As I cross the Madison Street Bridge, skyscrapers loom above me, and the Chicago River flows below; a warm breeze brings the scent of the water onto my face. I am walking towards something. A slip of paper in my hand from a call I received the day before; a name and an address in my scrawl with loose directions through a city, still all too unfamiliar, takes me towards something, I don’t know what.
The building itself is huge. I weave through the halls looking at the numbers on the doors, walking past suite after suite, guided by the dolphins printed in a pattern on the carpet, swimming towards the very end of a dark hall where there is a glass door. The number on the door, and the name, match the slip of paper.
I ring the bell. The door opens, and a flurry of activity greets me. I am told to sit in the chair next to the assistant’s desk and wait. I am handed a bright green piece of paper to read, it’s double-sided and on that page, at the top, is the mission of the organization; the mission says it all.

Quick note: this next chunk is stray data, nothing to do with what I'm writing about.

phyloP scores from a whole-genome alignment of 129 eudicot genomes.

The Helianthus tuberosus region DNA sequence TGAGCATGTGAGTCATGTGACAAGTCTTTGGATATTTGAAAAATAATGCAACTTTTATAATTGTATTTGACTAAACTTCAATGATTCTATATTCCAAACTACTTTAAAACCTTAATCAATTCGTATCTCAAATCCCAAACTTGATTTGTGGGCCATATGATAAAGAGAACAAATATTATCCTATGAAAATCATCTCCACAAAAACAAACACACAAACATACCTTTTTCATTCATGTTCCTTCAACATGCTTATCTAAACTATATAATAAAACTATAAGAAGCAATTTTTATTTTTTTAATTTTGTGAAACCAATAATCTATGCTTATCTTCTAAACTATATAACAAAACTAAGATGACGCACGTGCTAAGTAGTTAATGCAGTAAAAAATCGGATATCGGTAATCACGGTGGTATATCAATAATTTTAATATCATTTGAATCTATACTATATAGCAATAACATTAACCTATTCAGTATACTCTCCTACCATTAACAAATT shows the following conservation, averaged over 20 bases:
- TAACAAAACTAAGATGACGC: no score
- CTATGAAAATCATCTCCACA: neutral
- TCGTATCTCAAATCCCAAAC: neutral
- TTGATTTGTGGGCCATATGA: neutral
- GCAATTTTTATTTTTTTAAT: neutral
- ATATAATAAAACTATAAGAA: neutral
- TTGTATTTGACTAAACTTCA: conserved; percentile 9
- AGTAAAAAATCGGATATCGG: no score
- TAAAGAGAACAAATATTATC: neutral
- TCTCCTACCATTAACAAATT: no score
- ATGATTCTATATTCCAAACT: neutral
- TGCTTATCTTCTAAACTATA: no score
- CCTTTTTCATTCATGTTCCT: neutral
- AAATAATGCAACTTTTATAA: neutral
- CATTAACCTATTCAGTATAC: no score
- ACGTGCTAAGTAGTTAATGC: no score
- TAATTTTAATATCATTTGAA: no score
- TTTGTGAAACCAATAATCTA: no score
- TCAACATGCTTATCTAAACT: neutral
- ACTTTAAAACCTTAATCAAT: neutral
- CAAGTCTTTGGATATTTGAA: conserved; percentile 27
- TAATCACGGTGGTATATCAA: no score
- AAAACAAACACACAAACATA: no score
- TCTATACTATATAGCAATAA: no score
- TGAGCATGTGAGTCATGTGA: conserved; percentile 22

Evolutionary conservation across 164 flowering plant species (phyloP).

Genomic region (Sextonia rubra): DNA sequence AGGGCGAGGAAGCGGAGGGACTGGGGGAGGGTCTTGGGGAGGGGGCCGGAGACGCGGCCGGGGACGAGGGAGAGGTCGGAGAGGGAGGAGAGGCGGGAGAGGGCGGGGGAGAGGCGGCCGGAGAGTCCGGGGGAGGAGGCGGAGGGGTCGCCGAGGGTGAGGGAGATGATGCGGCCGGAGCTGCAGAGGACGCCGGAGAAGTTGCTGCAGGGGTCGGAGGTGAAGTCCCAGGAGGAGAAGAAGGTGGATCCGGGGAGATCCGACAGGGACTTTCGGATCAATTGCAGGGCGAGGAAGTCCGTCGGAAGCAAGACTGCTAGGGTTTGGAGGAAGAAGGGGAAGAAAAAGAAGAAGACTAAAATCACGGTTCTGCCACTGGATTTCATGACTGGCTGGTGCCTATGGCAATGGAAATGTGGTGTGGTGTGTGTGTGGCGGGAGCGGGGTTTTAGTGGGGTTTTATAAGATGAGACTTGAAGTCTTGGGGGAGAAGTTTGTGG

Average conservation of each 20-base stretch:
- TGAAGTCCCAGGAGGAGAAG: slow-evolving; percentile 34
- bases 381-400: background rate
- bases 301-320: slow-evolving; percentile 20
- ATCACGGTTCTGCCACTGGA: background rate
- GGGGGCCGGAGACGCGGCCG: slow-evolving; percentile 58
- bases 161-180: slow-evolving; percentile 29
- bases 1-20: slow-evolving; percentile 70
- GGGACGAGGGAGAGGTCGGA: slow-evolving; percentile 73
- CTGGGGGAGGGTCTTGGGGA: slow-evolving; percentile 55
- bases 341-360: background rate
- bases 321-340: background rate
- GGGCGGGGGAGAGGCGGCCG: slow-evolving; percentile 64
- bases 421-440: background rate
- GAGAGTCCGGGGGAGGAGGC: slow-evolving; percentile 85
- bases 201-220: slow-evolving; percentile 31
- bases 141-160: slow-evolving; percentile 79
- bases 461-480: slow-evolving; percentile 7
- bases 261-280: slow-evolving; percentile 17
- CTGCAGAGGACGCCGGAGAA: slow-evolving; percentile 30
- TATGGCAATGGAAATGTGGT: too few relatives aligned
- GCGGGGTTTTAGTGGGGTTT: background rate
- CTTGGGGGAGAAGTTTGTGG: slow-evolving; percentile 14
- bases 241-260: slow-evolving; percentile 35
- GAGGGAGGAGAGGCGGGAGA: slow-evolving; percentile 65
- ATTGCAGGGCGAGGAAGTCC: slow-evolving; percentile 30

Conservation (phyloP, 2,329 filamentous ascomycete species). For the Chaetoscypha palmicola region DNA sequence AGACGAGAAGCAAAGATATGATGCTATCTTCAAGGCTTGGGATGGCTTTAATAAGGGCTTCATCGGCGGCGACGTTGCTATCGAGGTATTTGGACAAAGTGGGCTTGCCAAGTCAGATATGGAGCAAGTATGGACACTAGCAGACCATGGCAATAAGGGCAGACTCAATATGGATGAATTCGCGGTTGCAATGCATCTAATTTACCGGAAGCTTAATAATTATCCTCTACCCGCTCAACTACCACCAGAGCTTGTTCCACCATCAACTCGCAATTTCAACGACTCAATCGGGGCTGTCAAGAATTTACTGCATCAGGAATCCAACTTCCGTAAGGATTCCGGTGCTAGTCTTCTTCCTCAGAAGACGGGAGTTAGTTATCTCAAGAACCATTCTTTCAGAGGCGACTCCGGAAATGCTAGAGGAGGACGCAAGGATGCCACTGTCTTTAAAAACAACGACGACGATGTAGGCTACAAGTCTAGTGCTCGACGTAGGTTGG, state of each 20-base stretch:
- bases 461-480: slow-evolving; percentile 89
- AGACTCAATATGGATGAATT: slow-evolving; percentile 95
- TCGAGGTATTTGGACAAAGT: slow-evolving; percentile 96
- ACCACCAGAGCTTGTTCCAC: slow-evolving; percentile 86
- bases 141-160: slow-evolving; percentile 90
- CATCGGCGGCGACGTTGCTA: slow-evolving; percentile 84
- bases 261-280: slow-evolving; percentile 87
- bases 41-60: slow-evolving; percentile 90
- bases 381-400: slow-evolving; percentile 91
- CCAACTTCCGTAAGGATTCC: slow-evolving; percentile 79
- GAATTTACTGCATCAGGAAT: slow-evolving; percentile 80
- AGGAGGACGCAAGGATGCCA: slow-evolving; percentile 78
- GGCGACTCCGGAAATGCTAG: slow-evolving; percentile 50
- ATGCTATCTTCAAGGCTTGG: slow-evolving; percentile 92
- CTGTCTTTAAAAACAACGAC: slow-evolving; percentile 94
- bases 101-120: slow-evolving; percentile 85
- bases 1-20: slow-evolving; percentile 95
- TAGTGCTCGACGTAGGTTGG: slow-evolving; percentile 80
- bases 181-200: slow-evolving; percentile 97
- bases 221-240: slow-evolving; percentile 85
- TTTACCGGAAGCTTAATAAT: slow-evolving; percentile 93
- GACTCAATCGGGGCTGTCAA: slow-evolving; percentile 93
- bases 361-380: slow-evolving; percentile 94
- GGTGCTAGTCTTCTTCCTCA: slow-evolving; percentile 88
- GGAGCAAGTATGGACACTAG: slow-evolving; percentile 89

I had left Oakland six weeks earlier feeling helpless, feeling as though the world was happening around me and that I had no control of its direction. I was just holding on, and I dreamed of being able to give back. I wanted to be of service, because I knew as a struggling artist just out of school – I could not be a Getty or a Gates. I had only my time to give and no place to give it.
That changed on the morning I sat reading the green piece of paper 13 years ago.
That morning I saw that a place existed where I could have an impact. I could build. I could dig. I could read. I could cook. I could paint. I could do a wide variety of activities that ended in a better city, a better Chicago, my newly adopted home.
I know this is where I am meant to be. So I work hard over the next 6 weeks to turn a temporary position into a permanent one.
I work hard every day, every year, towards every goal; having started as the girl who answers the phone, I find I have grown to be someone who helps set the direction of the organization over decade later.
I walk across the Madison Street Bridge every day. I walk across towards something; a better city, a better life, a better world for myself and for my family.
And everyday still holds that promise.